Altus Group has published its 2023 Canadian Cost Guide for construction projects containing a brief look back at the most turbulent year in the sector in recent memory.
The combination of widespread supply chain disruptions, relentless cost escalation and repeated hikes in interest rates resulted in a trashing of many project cost estimates last year as well as swings in project commitments, but cost guide author David Schoonjans says there is reason for cautious optimism in 2023 as increased immigration targets and a large backlog of projects will likely keep demand strong in most sectors of ICI.
And 2023 looks likely to produce less cost volatility; in 2022 wild cost hikes and fluctuations meant Altus’s 2022 cost guide was out of date soon after it was published, Schoonjans admitted.
But even in uncertain times, the cost guide has proven valuable to a variety of users, he said.
“Definitely the past couple of years were an anomaly,” said Schoonjans, noting most years prices do not increase over three per cent. “The guides, definitely by the last half of the year, were much less useful.”
The guide is a snapshot in time as of the January when it is published. Last year started out frantic, said Schoonjans.
“But it hit kind of an inflection point, a lowering of the slope of cost escalation, by mid-year and certainly the last half of the year, the cost increases were far more muted,” he said.
“I would say it quickly got out of date by the middle of the year, but it didn’t deteriorate more significantly in the last half of the year.”
Evidence that the global supply chain has righted itself comes from the global container index for seaborne freight, Schoonjans said. At one point the cost was over $11,000 per container but it eventually fell to around $2,500 per container.
“So it’s not just that things that were being shipped were cheaper,” he said. “I would say that this was emblematic of a global supply chain that was largely functional again.”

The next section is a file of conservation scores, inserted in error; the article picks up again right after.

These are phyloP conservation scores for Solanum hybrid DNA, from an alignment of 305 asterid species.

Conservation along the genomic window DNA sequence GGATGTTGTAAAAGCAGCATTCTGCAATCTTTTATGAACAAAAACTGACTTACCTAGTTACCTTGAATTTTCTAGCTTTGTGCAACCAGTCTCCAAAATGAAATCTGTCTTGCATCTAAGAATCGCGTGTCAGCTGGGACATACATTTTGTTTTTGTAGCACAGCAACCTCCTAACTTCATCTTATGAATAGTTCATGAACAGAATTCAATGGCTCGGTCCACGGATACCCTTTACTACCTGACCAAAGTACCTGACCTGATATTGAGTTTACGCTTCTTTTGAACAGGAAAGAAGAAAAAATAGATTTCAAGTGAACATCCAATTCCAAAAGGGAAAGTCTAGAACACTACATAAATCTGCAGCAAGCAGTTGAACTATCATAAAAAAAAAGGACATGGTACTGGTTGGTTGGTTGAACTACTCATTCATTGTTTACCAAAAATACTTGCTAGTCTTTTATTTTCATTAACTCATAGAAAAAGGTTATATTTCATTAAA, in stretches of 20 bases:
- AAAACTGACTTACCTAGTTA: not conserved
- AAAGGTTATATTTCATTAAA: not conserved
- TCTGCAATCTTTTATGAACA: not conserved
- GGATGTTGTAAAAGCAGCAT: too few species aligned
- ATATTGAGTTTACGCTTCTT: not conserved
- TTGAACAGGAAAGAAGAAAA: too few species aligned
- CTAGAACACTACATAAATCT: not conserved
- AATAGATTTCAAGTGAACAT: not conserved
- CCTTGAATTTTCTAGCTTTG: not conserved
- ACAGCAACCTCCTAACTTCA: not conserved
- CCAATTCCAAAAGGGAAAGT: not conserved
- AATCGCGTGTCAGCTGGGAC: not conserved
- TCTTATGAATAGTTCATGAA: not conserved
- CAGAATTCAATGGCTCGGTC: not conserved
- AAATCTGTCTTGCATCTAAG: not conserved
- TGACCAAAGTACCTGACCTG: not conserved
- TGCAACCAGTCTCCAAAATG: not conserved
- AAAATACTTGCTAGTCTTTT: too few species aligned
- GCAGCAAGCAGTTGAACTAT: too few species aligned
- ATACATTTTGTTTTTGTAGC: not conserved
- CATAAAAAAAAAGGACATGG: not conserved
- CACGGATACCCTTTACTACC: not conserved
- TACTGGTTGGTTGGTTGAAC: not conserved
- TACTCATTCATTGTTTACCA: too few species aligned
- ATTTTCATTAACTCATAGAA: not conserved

Last year Toronto and Ottawa were the most “interesting, lively or frustrating markets depending on your viewpoint,” in terms of volatility, Schoonjans said, while Halifax was more steady state.
“Toronto’s problem, it’s just been on a tear for a decade now, it’s hard to keep up,” he said. “It’s just got massive volume.”
Lumber had a second cost spike halfway through last year but it is now moderately priced.
“It’s about as cheap as it’s ever been. I think 2023 for wood-frame buildings is probably going to be a much more stable year.”
The guide does not compare year to year costs, nor does it include soft costs, two dozen of which are listed. Altus Group publishes a new subscription product called Construction Cost Analytics that includes soft costs.
In general, the guide says, budgets should be “living documents” that should be updated regularly.
“It’s not just the costs that are evolving,” said Schoonjans. “As you’re doing design, your building is evolving. You’re getting more information about it, you can be more specific.
“And as the design evolves, maybe you made some significant change to your structure or your facade. If you’re not updating your budget regularly, you’re not going to catch what might be fundamental cost issues that are developing.”
The main market for the cost guide is owners of buildings or their consulting team, that is, developers or governments, Schoonjans said. Architects also use it as do students. It’s also consulted by the Canada Revenue Agency for use in some tax disputes, lawyers tell Altus Group.
Data illustrating the variation in regional costs is valuable information for developers casting about for investments in the early stages of planning a project.
“That’s really kind of the valuable part of it,” said Schoonjans. “You don’t have drawings yet. You can’t do detailed measurements. I’m talking a good quality condo in Calgary, you just need to know, what does it mean, a quality condo in Calgary, what’s the cost?
“To answer that question, put in a pro forma and see if you can make it work.”